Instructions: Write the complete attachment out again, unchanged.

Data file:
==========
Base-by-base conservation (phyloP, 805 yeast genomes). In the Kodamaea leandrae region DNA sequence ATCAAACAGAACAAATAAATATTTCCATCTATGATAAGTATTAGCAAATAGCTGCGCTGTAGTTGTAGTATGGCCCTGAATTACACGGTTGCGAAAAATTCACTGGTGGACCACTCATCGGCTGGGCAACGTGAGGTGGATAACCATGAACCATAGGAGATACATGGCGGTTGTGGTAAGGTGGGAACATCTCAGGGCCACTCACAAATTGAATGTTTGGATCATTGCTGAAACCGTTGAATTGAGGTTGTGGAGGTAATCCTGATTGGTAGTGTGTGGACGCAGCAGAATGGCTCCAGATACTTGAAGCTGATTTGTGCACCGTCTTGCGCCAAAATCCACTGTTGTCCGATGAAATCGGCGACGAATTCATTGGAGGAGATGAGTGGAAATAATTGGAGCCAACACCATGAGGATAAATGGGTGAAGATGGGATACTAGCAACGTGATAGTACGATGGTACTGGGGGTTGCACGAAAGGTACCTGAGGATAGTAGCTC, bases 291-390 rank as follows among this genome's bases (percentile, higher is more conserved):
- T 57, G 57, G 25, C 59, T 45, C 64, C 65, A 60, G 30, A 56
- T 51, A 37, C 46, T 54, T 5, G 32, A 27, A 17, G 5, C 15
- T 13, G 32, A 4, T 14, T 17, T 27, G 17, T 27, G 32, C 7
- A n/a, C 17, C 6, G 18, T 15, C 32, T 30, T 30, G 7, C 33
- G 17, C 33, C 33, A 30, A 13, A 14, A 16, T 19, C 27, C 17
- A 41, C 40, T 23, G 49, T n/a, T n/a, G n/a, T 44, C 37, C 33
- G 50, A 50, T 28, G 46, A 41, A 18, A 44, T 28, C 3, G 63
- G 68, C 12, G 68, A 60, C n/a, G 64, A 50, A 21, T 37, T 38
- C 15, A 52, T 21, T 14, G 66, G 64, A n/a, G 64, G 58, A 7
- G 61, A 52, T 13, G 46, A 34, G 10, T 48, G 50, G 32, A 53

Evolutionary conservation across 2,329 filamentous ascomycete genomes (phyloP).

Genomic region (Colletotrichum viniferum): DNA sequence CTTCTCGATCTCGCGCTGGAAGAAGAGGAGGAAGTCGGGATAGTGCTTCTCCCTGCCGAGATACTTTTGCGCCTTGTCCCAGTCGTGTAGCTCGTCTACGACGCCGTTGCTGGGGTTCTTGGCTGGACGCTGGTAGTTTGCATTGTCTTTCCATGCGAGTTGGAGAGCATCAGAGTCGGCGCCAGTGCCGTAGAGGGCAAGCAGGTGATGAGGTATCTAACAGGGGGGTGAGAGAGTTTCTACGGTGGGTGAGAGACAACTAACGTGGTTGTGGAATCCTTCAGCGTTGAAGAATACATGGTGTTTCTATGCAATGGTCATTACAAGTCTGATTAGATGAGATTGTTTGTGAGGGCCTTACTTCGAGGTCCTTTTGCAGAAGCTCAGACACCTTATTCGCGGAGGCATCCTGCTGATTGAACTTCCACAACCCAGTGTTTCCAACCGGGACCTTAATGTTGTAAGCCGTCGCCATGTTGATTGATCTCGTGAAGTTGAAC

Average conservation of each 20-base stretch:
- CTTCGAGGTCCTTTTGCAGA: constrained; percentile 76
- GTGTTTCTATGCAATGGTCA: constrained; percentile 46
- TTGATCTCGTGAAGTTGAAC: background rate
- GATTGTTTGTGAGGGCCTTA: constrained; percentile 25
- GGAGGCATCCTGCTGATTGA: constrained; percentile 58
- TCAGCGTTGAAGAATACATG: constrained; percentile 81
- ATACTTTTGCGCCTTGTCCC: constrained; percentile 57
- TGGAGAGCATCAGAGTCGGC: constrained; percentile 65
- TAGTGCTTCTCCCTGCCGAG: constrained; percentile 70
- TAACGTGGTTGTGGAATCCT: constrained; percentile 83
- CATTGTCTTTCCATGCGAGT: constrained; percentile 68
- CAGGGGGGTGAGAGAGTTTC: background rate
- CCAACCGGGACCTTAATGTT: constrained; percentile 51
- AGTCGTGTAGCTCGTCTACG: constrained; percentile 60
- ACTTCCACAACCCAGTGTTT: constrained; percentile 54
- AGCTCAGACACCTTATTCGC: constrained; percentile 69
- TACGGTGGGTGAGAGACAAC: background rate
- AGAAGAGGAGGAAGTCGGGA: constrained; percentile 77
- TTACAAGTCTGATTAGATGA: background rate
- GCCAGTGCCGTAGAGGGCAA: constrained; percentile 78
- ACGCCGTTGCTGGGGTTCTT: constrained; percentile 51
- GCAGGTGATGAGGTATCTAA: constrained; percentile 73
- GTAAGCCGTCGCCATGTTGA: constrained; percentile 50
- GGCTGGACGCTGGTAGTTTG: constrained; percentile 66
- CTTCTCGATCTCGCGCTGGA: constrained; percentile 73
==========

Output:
Base-by-base conservation (phyloP, 805 yeast genomes). In the Kodamaea leandrae region DNA sequence ATCAAACAGAACAAATAAATATTTCCATCTATGATAAGTATTAGCAAATAGCTGCGCTGTAGTTGTAGTATGGCCCTGAATTACACGGTTGCGAAAAATTCACTGGTGGACCACTCATCGGCTGGGCAACGTGAGGTGGATAACCATGAACCATAGGAGATACATGGCGGTTGTGGTAAGGTGGGAACATCTCAGGGCCACTCACAAATTGAATGTTTGGATCATTGCTGAAACCGTTGAATTGAGGTTGTGGAGGTAATCCTGATTGGTAGTGTGTGGACGCAGCAGAATGGCTCCAGATACTTGAAGCTGATTTGTGCACCGTCTTGCGCCAAAATCCACTGTTGTCCGATGAAATCGGCGACGAATTCATTGGAGGAGATGAGTGGAAATAATTGGAGCCAACACCATGAGGATAAATGGGTGAAGATGGGATACTAGCAACGTGATAGTACGATGGTACTGGGGGTTGCACGAAAGGTACCTGAGGATAGTAGCTC, bases 291-390 rank as follows among this genome's bases (percentile, higher is more conserved):
- T 57, G 57, G 25, C 59, T 45, C 64, C 65, A 60, G 30, A 56
- T 51, A 37, C 46, T 54, T 5, G 32, A 27, A 17, G 5, C 15
- T 13, G 32, A 4, T 14, T 17, T 27, G 17, T 27, G 32, C 7
- A n/a, C 17, C 6, G 18, T 15, C 32, T 30, T 30, G 7, C 33
- G 17, C 33, C 33, A 30, A 13, A 14, A 16, T 19, C 27, C 17
- A 41, C 40, T 23, G 49, T n/a, T n/a, G n/a, T 44, C 37, C 33
- G 50, A 50, T 28, G 46, A 41, A 18, A 44, T 28, C 3, G 63
- G 68, C 12, G 68, A 60, C n/a, G 64, A 50, A 21, T 37, T 38
- C 15, A 52, T 21, T 14, G 66, G 64, A n/a, G 64, G 58, A 7
- G 61, A 52, T 13, G 46, A 34, G 10, T 48, G 50, G 32, A 53

Evolutionary conservation across 2,329 filamentous ascomycete genomes (phyloP).

Genomic region (Colletotrichum viniferum): DNA sequence CTTCTCGATCTCGCGCTGGAAGAAGAGGAGGAAGTCGGGATAGTGCTTCTCCCTGCCGAGATACTTTTGCGCCTTGTCCCAGTCGTGTAGCTCGTCTACGACGCCGTTGCTGGGGTTCTTGGCTGGACGCTGGTAGTTTGCATTGTCTTTCCATGCGAGTTGGAGAGCATCAGAGTCGGCGCCAGTGCCGTAGAGGGCAAGCAGGTGATGAGGTATCTAACAGGGGGGTGAGAGAGTTTCTACGGTGGGTGAGAGACAACTAACGTGGTTGTGGAATCCTTCAGCGTTGAAGAATACATGGTGTTTCTATGCAATGGTCATTACAAGTCTGATTAGATGAGATTGTTTGTGAGGGCCTTACTTCGAGGTCCTTTTGCAGAAGCTCAGACACCTTATTCGCGGAGGCATCCTGCTGATTGAACTTCCACAACCCAGTGTTTCCAACCGGGACCTTAATGTTGTAAGCCGTCGCCATGTTGATTGATCTCGTGAAGTTGAAC

Average conservation of each 20-base stretch:
- CTTCGAGGTCCTTTTGCAGA: constrained; percentile 76
- GTGTTTCTATGCAATGGTCA: constrained; percentile 46
- TTGATCTCGTGAAGTTGAAC: background rate
- GATTGTTTGTGAGGGCCTTA: constrained; percentile 25
- GGAGGCATCCTGCTGATTGA: constrained; percentile 58
- TCAGCGTTGAAGAATACATG: constrained; percentile 81
- ATACTTTTGCGCCTTGTCCC: constrained; percentile 57
- TGGAGAGCATCAGAGTCGGC: constrained; percentile 65
- TAGTGCTTCTCCCTGCCGAG: constrained; percentile 70
- TAACGTGGTTGTGGAATCCT: constrained; percentile 83
- CATTGTCTTTCCATGCGAGT: constrained; percentile 68
- CAGGGGGGTGAGAGAGTTTC: background rate
- CCAACCGGGACCTTAATGTT: constrained; percentile 51
- AGTCGTGTAGCTCGTCTACG: constrained; percentile 60
- ACTTCCACAACCCAGTGTTT: constrained; percentile 54
- AGCTCAGACACCTTATTCGC: constrained; percentile 69
- TACGGTGGGTGAGAGACAAC: background rate
- AGAAGAGGAGGAAGTCGGGA: constrained; percentile 77
- TTACAAGTCTGATTAGATGA: background rate
- GCCAGTGCCGTAGAGGGCAA: constrained; percentile 78
- ACGCCGTTGCTGGGGTTCTT: constrained; percentile 51
- GCAGGTGATGAGGTATCTAA: constrained; percentile 73
- GTAAGCCGTCGCCATGTTGA: constrained; percentile 50
- GGCTGGACGCTGGTAGTTTG: constrained; percentile 66
- CTTCTCGATCTCGCGCTGGA: constrained; percentile 73